At Minot North Dakota, Michael and Particia Duffy boarded the train and found their way to the Ocean View car.  Michael Duffy, an International Business Professor at Minot State University, immediately started narrating the scenery for me.  First I found out about the Gassman Coulee trestle which we cruised over 3 miles west of Minot.  Somehow, I was able to grab a shot in which the trestle is barely visible.


The church group of teenagers boarded the Empire Builder at Minot.  Soon they were led into Ocean View and Mr. Gunn spoke to them for several minutes somewhere west of Stanley, North Dakota.  He said that he has been "with Amtrak for two years, but I've been in the railroad business for 40 years.  In fact there are those people who say I couldn't get a job if I weren't working on the railroad.  Probably true and I'm not sure I'd want one if I didn't work on the railroad.  Amtrak is a lot of fun. We operate over 22,000 route miles.  We operate hundreds of trains a day.  We run long distance and corridor trains.  This is, as the Lutheran group heard me say on the platform, one of my two favorite trains.  I won't say what my other favorite train is, because then all my other Amtrak employees would be after me as to why I don't like this train or that train.  This is certainly a train that I think highly of.  This train is a train I rode when there were steam engines, believe it or not.  I rode it even before this dome car was built.  I'm actually quite old as you can tell.  I'll be 67."  Marc Magliari, Chicago Amtrak spokesman, visible just to the left of Mr. Gunn chimed in a comment to which Mr. Gunn said " Yeah, young at heart.  Anyway, you're going to be the future for Amtrak  You're young and you're going to be riding trains, hopefully.  I hope you enjoy your trip  You are all going where...Seattle?  Right?  Yeah, ok, and you're coming back by train?  Ah, that's good....I'm really glad you're here.  And, just take a look at this car, which is a very historic car.  This car is fifty something years old."  Again, Marc chimed in "1955."  "1955, this car was built.  So, it's basically a fifty year old car.  And the Beech Grove behind us, which you're going in to look at, is a thirty year old car.  That was in a wreck and rebuilt in our own shops into what we call an office car for use on events like this.  So, go down and look at the Beech Grove, in small groups, since it would get sort of crowded if you all went in at once.  We're glad you're here!  Thanks"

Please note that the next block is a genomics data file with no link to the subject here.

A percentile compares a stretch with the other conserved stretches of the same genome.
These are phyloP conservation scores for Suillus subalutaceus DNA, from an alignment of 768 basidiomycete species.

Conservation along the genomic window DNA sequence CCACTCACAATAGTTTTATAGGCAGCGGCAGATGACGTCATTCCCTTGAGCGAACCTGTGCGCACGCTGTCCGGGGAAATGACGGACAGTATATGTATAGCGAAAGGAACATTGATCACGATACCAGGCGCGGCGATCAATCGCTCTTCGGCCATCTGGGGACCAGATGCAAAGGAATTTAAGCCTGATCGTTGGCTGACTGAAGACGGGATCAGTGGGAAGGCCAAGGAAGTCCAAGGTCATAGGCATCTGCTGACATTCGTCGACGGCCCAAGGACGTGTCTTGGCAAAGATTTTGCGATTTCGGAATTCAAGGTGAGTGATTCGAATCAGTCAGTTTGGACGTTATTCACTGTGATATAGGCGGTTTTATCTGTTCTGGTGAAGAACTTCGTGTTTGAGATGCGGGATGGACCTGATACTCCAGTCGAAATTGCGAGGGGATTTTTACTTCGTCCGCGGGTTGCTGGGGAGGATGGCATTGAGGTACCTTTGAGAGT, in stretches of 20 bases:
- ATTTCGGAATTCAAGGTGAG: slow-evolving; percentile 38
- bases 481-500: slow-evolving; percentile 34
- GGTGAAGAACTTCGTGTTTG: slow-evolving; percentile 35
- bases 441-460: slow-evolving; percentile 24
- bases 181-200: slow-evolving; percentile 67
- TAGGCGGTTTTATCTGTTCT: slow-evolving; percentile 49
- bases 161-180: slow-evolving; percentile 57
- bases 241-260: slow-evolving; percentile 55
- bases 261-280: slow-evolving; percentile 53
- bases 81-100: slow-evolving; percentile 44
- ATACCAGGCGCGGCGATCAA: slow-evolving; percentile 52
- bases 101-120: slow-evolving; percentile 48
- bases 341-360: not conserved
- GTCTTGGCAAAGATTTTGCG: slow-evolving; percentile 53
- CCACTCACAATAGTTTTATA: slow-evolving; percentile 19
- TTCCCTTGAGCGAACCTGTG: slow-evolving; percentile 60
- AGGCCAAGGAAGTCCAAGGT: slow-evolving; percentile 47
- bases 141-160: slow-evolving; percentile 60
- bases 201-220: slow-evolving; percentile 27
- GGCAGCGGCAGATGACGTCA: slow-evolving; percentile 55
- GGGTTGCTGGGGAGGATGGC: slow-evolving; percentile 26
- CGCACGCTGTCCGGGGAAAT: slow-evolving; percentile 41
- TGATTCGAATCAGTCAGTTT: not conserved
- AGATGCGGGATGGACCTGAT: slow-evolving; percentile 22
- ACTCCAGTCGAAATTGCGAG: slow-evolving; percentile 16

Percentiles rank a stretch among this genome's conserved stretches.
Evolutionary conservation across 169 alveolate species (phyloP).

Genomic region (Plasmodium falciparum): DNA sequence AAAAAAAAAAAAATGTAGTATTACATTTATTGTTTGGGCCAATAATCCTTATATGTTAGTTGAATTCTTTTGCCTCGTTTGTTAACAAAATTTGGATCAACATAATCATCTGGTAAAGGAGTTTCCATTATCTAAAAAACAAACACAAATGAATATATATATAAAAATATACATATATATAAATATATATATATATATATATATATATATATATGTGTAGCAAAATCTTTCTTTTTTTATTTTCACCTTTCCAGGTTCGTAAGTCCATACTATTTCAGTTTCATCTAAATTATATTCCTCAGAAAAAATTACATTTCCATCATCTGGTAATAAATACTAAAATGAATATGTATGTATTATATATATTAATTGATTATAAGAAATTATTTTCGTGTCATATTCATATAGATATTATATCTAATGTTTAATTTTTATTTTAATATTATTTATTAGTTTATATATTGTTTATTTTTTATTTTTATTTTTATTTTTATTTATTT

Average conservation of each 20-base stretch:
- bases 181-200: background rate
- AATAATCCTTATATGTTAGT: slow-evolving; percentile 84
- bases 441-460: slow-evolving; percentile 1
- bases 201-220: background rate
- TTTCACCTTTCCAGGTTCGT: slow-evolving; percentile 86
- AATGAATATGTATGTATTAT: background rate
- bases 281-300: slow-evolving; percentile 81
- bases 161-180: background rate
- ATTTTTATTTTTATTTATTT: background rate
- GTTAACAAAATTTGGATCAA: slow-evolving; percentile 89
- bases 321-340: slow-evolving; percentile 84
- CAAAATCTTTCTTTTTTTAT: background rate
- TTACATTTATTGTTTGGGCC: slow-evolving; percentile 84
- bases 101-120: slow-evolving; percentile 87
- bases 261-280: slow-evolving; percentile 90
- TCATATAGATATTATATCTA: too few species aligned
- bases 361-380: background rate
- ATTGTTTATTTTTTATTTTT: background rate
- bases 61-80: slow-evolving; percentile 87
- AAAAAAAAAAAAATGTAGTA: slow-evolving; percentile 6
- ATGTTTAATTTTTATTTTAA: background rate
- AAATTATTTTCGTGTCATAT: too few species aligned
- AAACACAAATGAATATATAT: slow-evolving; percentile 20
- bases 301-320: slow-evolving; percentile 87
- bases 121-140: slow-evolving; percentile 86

The area around mostly to the south of Minot is the Coteau Prairie which was cut by glaciers and we noticed a lot of standing water.   North Dakota is known for the fewest diversity of flora of all 50 states.  However, the Coteau Prairie is along the North American flyway and is paradise for ornithologists and regular bird watchers.  The area also has white tail deer, pronghorn antelope, some moose, coyotes, some red wolf, fox, penned in buffalo, and the occassional mountain lion.  This area was invaded in the 1700 and 1800's by the French and Mr. Duffy said that if Lewis and Clark had tried to visit this area, the French would have kicked them out!  We roared past a ghost town, then a Minuteman III missle silo.  We searched for a control center which oversees 12 silos, but did not spot the building.  Michael said to be on the lookout for an alkalai lake, but the recent rains obscured it from our view.

Next stop Willoughby, er, make that Williston, North Dakota.  Phil Jackson was busy at this time and was not present, though he may have come back by now.

Page 5 of  Amtrak 75th Anniversary Empire Builder